*Electronic Theses and Dissertations (PhDs)

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    Determinant of metabolic syndrome and its cardiovascular complications among people of African ancestry
    (2024) Eluwole, Omotayo Alaba
    Cardiovascular disease is now a leading cause of death globally. However, metabolic syndrome is an extremely critical healthcare issue worldwide due to progressive increase in obesity and its related factors. Obesity is strongly associated with insulin resistance and other components of metabolic syndrome. There is discrepancy in the use of parameters for the diagnostic criteria of metabolic syndrome due to genetic and environmental variability in different ethnicity. Body mass index and waist circumference (WC) are commonly used in the assessment of central obesity and abdominal obesity respectively. Fahed et al observed that waist circumference was employed because measurement was easy, however, waist circumference alone is inconclusive of abdominal adiposity and must be interpreted with body mass index. The two measurements (WC and BMI) have been documented to be strongly related to insulin resistance. (Fahed et al., 2022). However, there is controversial assessment of metabolic syndrome using either waist circumference (WC) or body mass index (BMI) or waist hip ratio (WHR) or combination of two measurements (Kassi et al., 2011; Fahed et al., 2022). Our study assessed the prevalence of metabolic syndrome among apparently healthy 1516 participants from African ancestry using seven established diagnostic criteria (NCEP-ATPIII- National Cholesterol Education Program Adult Treatment Panel III, WHO- World Health Organization, IDF-International Diabetes Federation, AHA/NHLBIAmerican Heart Association/National Heart, Lung and Blood Institute, EGIR - European Group for the study of Insulin Resistance, AACE- American Association of Clinical Endocrinology). The result revealed highest prevalence of metabolic syndrome when modified NCEP-ATPIII [National Cholesterol Education Program Adult Treatment Panel III (ATP III)] was considered. The predictive assessment of blood pressure and arterial stiffness may be useful in achieving early detection and prevention of target organ damage. This study further compared clinic blood pressure, ambulatory blood pressure and central pressure using conventional blood pressure monitor, Spacelabs 90207 (Spacelabs Inc., Redmond, Washington, USA) and applanation tonometry Sphygmocor device respectively. The findings revealed that central blood pressure and ambulatory blood pressure are more predictive of cardiovascular events among people of African ancestry. Our findings are pointers to cardiovascular risk in the study population. Additionally, this study provides new insights to the role of obesity in the perturbation of left ventricular geometry of people of African ancestry with metabolic syndrome; using quantitative and comprehensive evaluation of biochemical and echocardiographic profile. Aldosterone produced locally in adipose tissue, heart, kidney and vasculature increase the expression of cytokines and other fibrotic factors. Thus, role of the local renin angiotensin aldosterone system (RAAS) in the pathophysiology of atherosclerosis and cardio-renal fibrosis was evaluated in animal study. With high prevalence of metabolic syndrome and obesity in Africans, elevated aldosterone from diet may likely predispose African community to diastolic dysfunction; this may be a pointer to increased incidence of heart failure in groups of African ancestry. Hence, this study lends insights into the potential role of TRPM7; a novel non selective cation channel and chanzyme in aldosterone-induced cardiovascular fibrosis. This study concluded that modified NCEP-ATPIII has suitable components for the diagnosis of MS in people of African ancestry. Metabolic syndrome in people of African ancestry is strongly associated with factors such as sex, smoking and alcohol. Consequently, MS and other risk factors such as obesity, aldosterone and insulin resistance may lead to left diastolic dysfunction among individuals with MS. Experimentally, aldosterone-salt induced cardio-renal fibrosis, aggravated by TRPM7 might be the underlying pathogenesis of MS and its cardiovascular complications in Africans; thus suggests TRMP7 inhibitors has potential anti-fibrotic agents.
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    The potential of zingerone to protect against ethanol-induced liver disease
    (2024) Asiedu, Bernice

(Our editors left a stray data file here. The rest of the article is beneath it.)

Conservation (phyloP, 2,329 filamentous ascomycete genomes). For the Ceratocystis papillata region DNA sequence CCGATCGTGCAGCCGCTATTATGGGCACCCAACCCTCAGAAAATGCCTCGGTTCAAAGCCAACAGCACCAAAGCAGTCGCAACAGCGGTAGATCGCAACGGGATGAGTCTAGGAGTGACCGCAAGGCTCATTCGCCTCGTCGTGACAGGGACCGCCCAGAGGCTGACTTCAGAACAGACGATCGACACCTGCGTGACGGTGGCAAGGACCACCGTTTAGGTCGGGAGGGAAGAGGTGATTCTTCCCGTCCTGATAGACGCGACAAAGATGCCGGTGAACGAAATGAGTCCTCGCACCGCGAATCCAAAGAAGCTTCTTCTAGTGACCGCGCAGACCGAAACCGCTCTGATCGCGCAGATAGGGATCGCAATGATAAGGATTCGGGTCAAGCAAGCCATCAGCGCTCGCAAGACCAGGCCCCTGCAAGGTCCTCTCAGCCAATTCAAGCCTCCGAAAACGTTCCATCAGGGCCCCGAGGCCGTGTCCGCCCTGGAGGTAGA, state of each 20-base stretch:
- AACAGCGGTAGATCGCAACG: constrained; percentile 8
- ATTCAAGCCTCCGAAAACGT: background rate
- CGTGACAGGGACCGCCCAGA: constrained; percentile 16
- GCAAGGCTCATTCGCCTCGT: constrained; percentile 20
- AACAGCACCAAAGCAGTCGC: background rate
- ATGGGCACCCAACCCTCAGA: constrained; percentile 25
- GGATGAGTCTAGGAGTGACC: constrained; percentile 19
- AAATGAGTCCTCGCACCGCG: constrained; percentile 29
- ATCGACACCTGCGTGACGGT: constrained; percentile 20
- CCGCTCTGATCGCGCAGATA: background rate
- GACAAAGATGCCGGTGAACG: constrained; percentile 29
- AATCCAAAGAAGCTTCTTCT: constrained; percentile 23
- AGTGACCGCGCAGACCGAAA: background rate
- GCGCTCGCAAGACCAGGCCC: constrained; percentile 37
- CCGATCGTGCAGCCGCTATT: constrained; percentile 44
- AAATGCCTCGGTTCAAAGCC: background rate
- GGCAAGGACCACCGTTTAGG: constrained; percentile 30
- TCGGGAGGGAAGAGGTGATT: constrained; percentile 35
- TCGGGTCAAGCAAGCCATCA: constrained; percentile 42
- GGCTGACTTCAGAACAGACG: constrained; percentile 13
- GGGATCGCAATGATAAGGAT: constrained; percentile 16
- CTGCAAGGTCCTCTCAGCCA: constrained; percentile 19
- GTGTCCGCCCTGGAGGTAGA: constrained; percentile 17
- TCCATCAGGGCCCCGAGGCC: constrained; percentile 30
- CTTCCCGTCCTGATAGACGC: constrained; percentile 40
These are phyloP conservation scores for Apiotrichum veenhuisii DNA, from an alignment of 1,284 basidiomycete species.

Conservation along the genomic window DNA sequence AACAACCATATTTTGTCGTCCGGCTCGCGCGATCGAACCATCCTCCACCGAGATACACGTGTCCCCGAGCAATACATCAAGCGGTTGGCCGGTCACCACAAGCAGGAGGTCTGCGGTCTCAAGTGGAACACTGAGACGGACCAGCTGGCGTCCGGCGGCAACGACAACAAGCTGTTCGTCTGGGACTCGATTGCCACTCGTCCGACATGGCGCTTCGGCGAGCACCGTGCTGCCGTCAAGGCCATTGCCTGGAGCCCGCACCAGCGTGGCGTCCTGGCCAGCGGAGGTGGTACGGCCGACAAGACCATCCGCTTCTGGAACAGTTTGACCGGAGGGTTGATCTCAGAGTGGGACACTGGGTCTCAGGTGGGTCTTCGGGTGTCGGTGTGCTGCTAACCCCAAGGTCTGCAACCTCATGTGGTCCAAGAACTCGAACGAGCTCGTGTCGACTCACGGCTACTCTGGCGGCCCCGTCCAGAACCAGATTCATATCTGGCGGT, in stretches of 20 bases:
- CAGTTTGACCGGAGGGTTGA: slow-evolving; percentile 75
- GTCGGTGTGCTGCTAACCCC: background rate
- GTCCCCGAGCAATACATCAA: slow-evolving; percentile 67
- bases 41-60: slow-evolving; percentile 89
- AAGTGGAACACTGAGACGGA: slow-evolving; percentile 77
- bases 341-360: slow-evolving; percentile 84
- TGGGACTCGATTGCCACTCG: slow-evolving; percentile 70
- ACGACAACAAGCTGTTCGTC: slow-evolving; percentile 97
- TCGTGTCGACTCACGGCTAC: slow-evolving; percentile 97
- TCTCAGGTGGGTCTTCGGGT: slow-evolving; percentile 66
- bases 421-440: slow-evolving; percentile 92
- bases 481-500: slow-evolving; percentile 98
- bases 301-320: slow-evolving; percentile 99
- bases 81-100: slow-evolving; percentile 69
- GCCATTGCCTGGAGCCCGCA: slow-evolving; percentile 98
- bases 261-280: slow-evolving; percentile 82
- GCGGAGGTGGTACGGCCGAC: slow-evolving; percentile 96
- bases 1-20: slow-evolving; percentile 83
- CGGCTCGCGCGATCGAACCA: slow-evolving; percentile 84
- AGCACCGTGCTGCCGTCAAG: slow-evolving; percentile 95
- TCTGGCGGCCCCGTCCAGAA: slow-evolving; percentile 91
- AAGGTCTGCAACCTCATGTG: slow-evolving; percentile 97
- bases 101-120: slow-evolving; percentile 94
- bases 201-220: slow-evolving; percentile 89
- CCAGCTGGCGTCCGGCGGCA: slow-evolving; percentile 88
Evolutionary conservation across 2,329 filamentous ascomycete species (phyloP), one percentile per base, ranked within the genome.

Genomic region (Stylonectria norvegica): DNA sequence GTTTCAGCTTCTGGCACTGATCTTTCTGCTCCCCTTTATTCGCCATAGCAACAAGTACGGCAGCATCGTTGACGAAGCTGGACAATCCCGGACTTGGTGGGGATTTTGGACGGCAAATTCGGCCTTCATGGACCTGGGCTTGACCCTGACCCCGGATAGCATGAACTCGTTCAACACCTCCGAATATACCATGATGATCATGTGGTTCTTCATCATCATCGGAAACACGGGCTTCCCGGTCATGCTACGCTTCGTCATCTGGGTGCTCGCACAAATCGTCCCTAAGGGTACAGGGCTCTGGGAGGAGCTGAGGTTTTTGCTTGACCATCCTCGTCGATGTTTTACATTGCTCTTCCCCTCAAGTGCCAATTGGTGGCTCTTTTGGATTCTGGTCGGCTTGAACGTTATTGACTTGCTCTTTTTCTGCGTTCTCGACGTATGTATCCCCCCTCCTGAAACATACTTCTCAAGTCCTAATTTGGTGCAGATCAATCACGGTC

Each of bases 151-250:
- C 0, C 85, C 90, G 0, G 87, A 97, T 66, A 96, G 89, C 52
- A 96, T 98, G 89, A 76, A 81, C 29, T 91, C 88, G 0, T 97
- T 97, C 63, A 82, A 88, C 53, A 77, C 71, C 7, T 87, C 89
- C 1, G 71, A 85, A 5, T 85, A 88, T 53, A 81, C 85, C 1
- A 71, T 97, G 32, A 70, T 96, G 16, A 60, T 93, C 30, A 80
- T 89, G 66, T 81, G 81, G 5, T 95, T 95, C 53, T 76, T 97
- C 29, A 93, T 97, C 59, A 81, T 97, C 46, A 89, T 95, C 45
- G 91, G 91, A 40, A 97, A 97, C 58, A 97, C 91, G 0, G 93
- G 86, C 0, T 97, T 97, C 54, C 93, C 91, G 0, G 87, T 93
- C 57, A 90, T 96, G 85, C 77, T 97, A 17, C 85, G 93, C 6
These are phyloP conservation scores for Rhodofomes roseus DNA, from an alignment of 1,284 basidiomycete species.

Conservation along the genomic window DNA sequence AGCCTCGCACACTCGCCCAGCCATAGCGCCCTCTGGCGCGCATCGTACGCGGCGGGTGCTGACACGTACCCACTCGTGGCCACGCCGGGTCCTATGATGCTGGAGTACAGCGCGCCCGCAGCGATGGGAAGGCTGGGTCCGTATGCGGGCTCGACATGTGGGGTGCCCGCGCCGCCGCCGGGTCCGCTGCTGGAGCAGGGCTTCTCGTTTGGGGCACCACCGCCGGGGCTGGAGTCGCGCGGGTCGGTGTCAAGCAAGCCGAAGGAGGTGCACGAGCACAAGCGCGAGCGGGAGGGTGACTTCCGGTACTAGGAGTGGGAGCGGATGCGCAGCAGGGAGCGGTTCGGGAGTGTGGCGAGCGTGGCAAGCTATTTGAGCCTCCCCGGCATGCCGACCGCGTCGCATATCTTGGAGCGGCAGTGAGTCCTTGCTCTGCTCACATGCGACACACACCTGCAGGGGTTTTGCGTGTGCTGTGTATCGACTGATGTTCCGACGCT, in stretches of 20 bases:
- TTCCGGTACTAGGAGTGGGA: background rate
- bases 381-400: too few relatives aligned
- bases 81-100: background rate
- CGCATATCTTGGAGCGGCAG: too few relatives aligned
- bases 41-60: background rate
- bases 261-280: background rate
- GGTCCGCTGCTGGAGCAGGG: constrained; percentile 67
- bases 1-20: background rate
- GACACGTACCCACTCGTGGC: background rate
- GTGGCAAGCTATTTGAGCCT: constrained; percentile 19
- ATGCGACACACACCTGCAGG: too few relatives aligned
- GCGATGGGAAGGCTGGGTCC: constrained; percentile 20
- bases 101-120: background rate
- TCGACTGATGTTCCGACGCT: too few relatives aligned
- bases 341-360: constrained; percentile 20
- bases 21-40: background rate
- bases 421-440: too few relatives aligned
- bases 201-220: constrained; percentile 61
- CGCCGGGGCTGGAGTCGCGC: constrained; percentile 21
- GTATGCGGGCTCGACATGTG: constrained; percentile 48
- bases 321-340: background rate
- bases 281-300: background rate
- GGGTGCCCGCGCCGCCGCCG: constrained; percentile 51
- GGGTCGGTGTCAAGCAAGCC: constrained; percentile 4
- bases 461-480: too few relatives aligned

Alcohol can cross the placental blood-barrier and can also be secreted into breast milk. This can affect developing foetuses and/or nursing neonates negatively, thus impacting on metabolic health in early or later life. Zingerone (ZO) has anti-oxidant, anti-diabetic, anti-inflammatory, hypolipidaemic and hepato-protective properties. I hypothesised that neonatal oral administration of ZO could programme for protection against alcohol-induced metabolic derangements in suckling Sprague-Dawley (SD) rat pups mimicking human neonates that indirectly consume alcohol through their mother’s breast milk. The first experiment evaluated ZO’s potential to protect suckling rat pups against alcohol-induced metabolic derangements. Seventy 10-day old SD rat pups (males = 35; females = 35) were randomly assigned to four groups and administered treatments daily from postnatal (PND) 12-21: group 1-nutritive milk (NM), group 2-1 g/kg body mass ethanol (Eth), group 3- 40 mg/kg body mass ZO and group 4 - NM+Eth+ZO. Terminal body mass, blood glucose concentration, lipid profile and hepatic antioxidant status were determined. Zingerone and ethanol had no effect on pups’ growth performance, blood glucose, total cholesterol, HDL- and LDL-cholesterol and hepatic thiobarbituric acid (TBARs), superoxide dismutase and catalase concentrations (p > 0.05). Ethanol decreased plasma triglyceride concentration in female rat pups (p = 0.04) but increased hepatic cytochrome P450E21 (CYP2E1) and decreased total glutathione (tGSH) concentration in male rat pups (p < 0.05). Zingerone increased tGSH in male rat pups (p = 0.003). A combination of ZO and ethanol increased (p = 0.047) hepatic CP2E1 concentration in male rat pups compared to control but had no effect (p = 0.717) on tGSH concentration. Neonatal orally administered ethanol induced hepatic oxidative stress which ZO, administered during the suckling period, failed to protect against In experiment II, 123 SD rat pups (males = 60; females = 63) were administered the same neonatal interventions as in experiment I but from PDN22 they were grown to adolescence (PND45) with ad libitum access to normal rat chow and tap water. From PND 46-100, rats from each of the four neonatal groups were divided into two subgroups: subgroup I had tap water and subgroup II had ethanol solution as drinking fluids, for eight weeks. Body mass, feed, fluid and caloric intake were measured. Blood glucose concentration, plasma alanine transaminase and aspartate transaminase (ALT and AST) activities, adiponectin (ADP), leptin (LEP) and insulin (INS), tumour necrosis factor-α (TNF-α), interleukin-6 (IL-6) and cytochrome P4502E1 (CYP2E1) concentrations were measured. HOMA-IR was computed. Visceral fat mass, hepatic fat content and histomorphometry were assessed. Hepatic TBARs and mRNA expressions of peroxisome proliferator activator receptor-alpha (PPAR-α), sterol regulatory element binding protein 1c (SREBP1c), nuclear factor kappa beta (NF-Kβ) and TNF-α were measured. Ethanol consumption in adulthood decreased feed and fluid intake but increased calorie intake and plasma CYP2E1 concentration (p < 0.05 vs control). It decreased blood glucose concentration of male rats (p = 0.026). A late single- and a double-alcohol hit had no effect on body and visceral fat mass of the rats (p > 0.05). Neonatal orally administered zingerone and ethanol and consumption of ethanol in adulthood had no effect on body mass, plasma lipid profile, adiponectin, leptin and insulin concentrations, HOMA-IR, AST and ALT activities, IL-6, TNF-α and hepatic TBARS and mRNA expression of NF-KB and TNF-α (p > 0.05). A late single hit with ethanol increased hepatic fat content of male rats only (p = 0.014). A double and or late single ethanol hit increased liver fat content in female rats (p < 0.05). Both a late single and double ethanol hit downregulated PPAR-α but upregulated SREBP1c expression in male and female rats (p < 0.05) and it caused the development of large droplet macrosteatosis. A combination of neonatal orally administered ZO and a late single ethanol hit decreased visceral fat mass of female rats (p = 0.045 vs control) but it did not affect the blood glucose concentration of male rats (p > 0.05). Neonatal orally administered ZO with either a late single- or a double-ethanol hit caused hepatic macrosteatosis, but it had no effect on mRNA expression of PPAR-α of the rats (p > 0.05). However, neonatal orally administered ZO in combination with a late single ethanol hit did not affect SREBP1c expression of the rats but a combination of neonatal orally aministered ZO with a double ethanol hit increased SREBP1c expression of female rats (p = 0.005). The responses of the rats to interventions showed sexual dimorphism: ethanol consumption in adulthood decreased blood glucose concentration of male rats only and an early single ethanol hit caused microsteatosis only in female rats. Zingerone protected male rats against ethanol-induced hepatic fat accumulation. It attenuated the ethanol-induced upregulation of hepatic SREPB1c expression in males but not in females. Ethanol (late single and/or double hit) downregulated the hepatic PPAR-α expression in the rats which was mitigated by ZO. Neonatal orally administered ZO attenuated the late single- and double-hit ethanol-induced macrosteatosis in the rats. Thus, neonatal orally administered ZO can potentially be used as a prophylactic agent against ethanolinduced hepatic lipid accumulation in males and steatosis in both males and females.